Finally, to support students' construction of metacognitive knowledge, SCL instructors frequently ask students to articulate emerging understandings about writing (Butler, 1995; Paris & Byrnes, 1989; Wong, 1994). Students are asked to document strategies that they will use the "next time" they are faced with a similar task. To support students' development of self-efficacy, instructors assist students in building effective strategies, experiencing positive outcomes, and observing the effect of their efforts. This approach supports students to link effortful strategy use with successful writing and helps them gain a sense of control over outcomes (Reid & Borkowski, 1987; Schunk, 1994; Schunk & Cox, 1986). SCL also promotes positive perceptions of competence by highlighting students' strengths and building from what they already know.


To date, SCL has been adapted for use in the three most common service delivery models employed in postsecondary settings. Thus, in four studies, SCL was implemented as a model for individualized tutoring by learning specialists, counselors, or teachers (see Butler, 1992, 1993, 1995, 1998c, 1998d). In another two studies, SCL served as a model for peer tutor training (see Butler et al., 1997). The seventh study investigated SCL when adapted for use within small-group discussions as part of a study skills course (see Butler, Poole, et al., 1999). Across these studies, 62 students have received support across a range of tasks, 19 of whom chose to work on writing. Of these 19 students, 15 received individualized tutoring from learning specialists, counselors, or teachers and 4 participated in the peer tutor studies. No writing students were included in the group study that focused primarily on reading and studying.

In each SCL study, a common research design was employed. Specifically, multiple, in-depth case studies were embedded within a pre-/posttest design (Merriam, 1988; Yin, 1994). The in-depth case study data were collected to document individuals' progress over time, as well as the relationship between instruction and students' development of self-regulation. The pre-/posttest data facilitated assessment of common effects across students (see Butler, 1993, 1995, 1998d).

Participants in all studies were enrolled in colleges or universities. Psychoeducational assessments verified that students had learning disabilities based on discrepancy criteria accepted at participating institutions. Writing participants were enrolled in a range of programs. One subset of students, enrolled at local colleges for academic upgrading, worked on developing high school-level writing skills (e.g., writing argumentative paragraphs). Another subset of students, enrolled in vocational programs, completed practical writing tasks (e.g., writing a proposal for funding, writing business letters). A final subset of students worked on academic writing assignments typically found in college and university settings (e.g., writing essays for academic courses).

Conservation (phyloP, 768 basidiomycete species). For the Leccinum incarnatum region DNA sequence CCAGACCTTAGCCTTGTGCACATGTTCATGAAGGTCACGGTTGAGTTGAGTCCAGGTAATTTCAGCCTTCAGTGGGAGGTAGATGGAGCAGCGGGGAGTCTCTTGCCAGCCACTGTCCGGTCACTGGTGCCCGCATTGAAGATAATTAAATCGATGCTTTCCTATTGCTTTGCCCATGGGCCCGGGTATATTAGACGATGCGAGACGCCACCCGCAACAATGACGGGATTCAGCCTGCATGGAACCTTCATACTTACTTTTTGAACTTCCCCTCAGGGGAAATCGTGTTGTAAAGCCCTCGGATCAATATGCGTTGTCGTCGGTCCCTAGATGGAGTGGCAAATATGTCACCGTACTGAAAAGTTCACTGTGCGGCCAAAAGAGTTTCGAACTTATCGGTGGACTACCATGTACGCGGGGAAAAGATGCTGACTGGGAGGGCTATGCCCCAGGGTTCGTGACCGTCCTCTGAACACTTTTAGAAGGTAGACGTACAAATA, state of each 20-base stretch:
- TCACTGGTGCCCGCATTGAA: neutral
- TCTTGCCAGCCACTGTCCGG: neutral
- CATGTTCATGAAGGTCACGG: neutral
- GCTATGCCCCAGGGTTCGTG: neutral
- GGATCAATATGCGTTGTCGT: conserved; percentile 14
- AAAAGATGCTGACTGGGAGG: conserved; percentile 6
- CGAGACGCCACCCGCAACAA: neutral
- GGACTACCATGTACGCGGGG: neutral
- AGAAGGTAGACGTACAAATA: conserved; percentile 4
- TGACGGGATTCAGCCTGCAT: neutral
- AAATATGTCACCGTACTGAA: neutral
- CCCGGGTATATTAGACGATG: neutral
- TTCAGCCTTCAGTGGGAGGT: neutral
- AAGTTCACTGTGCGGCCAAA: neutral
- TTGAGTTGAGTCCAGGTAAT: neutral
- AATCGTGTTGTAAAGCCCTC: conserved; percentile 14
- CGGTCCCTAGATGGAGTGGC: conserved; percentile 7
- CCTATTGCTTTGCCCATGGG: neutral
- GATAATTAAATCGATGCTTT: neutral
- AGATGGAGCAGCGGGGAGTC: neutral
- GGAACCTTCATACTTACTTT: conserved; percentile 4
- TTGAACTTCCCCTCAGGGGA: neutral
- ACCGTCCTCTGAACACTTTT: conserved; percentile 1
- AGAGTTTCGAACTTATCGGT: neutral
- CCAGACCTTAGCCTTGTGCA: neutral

Research reports are available that summarize outcomes for all SCL participants (see Butler, 1993, 1995, 1998c, 1998d) and for the 19 students who worked on writing (see Butler, 1999b). These reports document the general efficacy of SCL across students, who were enrolled in a range of programs and who varied considerably in terms of their educational history and specific areas of difficulty. This article supplements those more general reports by providing an in-depth description of 3 of the 19 writing cases.


As shown in Tables 1 and 2, two females (Nancy and Tanya) and one male (Brent) were chosen for inclusion in this report (note that all names are pseudonyms). The three students were between 22 and 28 years old and had participated in studies wherein individual tutoring was provided (see Butler, 1995, 1998d). A review of assessment data suggested that these students had certain problem areas in common (see Table 1). For example, Nancy and Brent both had difficulties in receptive vocabulary and expressive language, Brent and Tanya had significant difficulties with spelling, and none of the three students performed above the grade 6 level in silent reading. At the same time, assessment and background data revealed differences between the students in their scores on intelligence tests, previous educational attainments, and the demands of current programs (see Tables 2 & 3). Further, our functional assessment of students' pretest approaches to writing (see Table 3) suggested that the students' primary writing difficulties were in different areas. This combination of characteristics served as the basis for participant selection. We chose these particular cases to illustrate how the SCL model can be personalized responsively for individuals with varying strengths and needs.
Table 1
Psychometric Data: Age, Language, Reasoning, Spelling,
and Reading(1)

 Recept. Expr. Verb.
Name Age Vocab.(2) Lang.(2) Reas.(2) Phon.(2)

Nancy(3) 28 01-02 01-02 25-30 9.2
Brent 28 02 09 25 5.3
Tanya 22 32 50 63 7.8